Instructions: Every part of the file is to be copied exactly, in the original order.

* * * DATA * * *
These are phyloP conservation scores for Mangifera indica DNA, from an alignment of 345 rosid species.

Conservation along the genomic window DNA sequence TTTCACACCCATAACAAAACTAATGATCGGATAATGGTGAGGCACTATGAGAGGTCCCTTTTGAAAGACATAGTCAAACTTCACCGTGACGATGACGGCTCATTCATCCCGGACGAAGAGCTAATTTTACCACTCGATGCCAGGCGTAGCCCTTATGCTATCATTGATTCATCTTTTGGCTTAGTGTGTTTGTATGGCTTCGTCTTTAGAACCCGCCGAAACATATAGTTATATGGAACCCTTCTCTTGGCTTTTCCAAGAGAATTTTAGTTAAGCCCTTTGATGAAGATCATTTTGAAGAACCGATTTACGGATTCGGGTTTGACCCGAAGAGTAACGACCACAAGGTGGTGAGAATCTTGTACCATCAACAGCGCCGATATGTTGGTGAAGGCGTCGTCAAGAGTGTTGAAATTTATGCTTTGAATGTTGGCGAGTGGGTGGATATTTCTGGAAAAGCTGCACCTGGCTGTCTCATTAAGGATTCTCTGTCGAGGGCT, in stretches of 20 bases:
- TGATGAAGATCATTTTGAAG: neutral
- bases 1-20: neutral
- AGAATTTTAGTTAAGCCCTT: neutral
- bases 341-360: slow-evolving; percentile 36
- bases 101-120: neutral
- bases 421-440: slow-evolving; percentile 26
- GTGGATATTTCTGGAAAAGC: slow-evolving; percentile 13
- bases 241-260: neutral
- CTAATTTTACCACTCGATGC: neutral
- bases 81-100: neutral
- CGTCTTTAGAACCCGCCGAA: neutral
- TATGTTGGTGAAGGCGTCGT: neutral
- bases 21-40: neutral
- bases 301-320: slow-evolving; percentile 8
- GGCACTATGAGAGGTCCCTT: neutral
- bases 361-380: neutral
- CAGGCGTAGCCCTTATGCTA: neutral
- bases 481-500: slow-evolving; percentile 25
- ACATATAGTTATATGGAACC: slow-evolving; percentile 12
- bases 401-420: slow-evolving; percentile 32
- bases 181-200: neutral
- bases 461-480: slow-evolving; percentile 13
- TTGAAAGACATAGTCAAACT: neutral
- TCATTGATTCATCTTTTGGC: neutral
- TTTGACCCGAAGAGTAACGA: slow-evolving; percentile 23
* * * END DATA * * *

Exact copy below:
These are phyloP conservation scores for Mangifera indica DNA, from an alignment of 345 rosid species.

Conservation along the genomic window DNA sequence TTTCACACCCATAACAAAACTAATGATCGGATAATGGTGAGGCACTATGAGAGGTCCCTTTTGAAAGACATAGTCAAACTTCACCGTGACGATGACGGCTCATTCATCCCGGACGAAGAGCTAATTTTACCACTCGATGCCAGGCGTAGCCCTTATGCTATCATTGATTCATCTTTTGGCTTAGTGTGTTTGTATGGCTTCGTCTTTAGAACCCGCCGAAACATATAGTTATATGGAACCCTTCTCTTGGCTTTTCCAAGAGAATTTTAGTTAAGCCCTTTGATGAAGATCATTTTGAAGAACCGATTTACGGATTCGGGTTTGACCCGAAGAGTAACGACCACAAGGTGGTGAGAATCTTGTACCATCAACAGCGCCGATATGTTGGTGAAGGCGTCGTCAAGAGTGTTGAAATTTATGCTTTGAATGTTGGCGAGTGGGTGGATATTTCTGGAAAAGCTGCACCTGGCTGTCTCATTAAGGATTCTCTGTCGAGGGCT, in stretches of 20 bases:
- TGATGAAGATCATTTTGAAG: neutral
- bases 1-20: neutral
- AGAATTTTAGTTAAGCCCTT: neutral
- bases 341-360: slow-evolving; percentile 36
- bases 101-120: neutral
- bases 421-440: slow-evolving; percentile 26
- GTGGATATTTCTGGAAAAGC: slow-evolving; percentile 13
- bases 241-260: neutral
- CTAATTTTACCACTCGATGC: neutral
- bases 81-100: neutral
- CGTCTTTAGAACCCGCCGAA: neutral
- TATGTTGGTGAAGGCGTCGT: neutral
- bases 21-40: neutral
- bases 301-320: slow-evolving; percentile 8
- GGCACTATGAGAGGTCCCTT: neutral
- bases 361-380: neutral
- CAGGCGTAGCCCTTATGCTA: neutral
- bases 481-500: slow-evolving; percentile 25
- ACATATAGTTATATGGAACC: slow-evolving; percentile 12
- bases 401-420: slow-evolving; percentile 32
- bases 181-200: neutral
- bases 461-480: slow-evolving; percentile 13
- TTGAAAGACATAGTCAAACT: neutral
- TCATTGATTCATCTTTTGGC: neutral
- TTTGACCCGAAGAGTAACGA: slow-evolving; percentile 23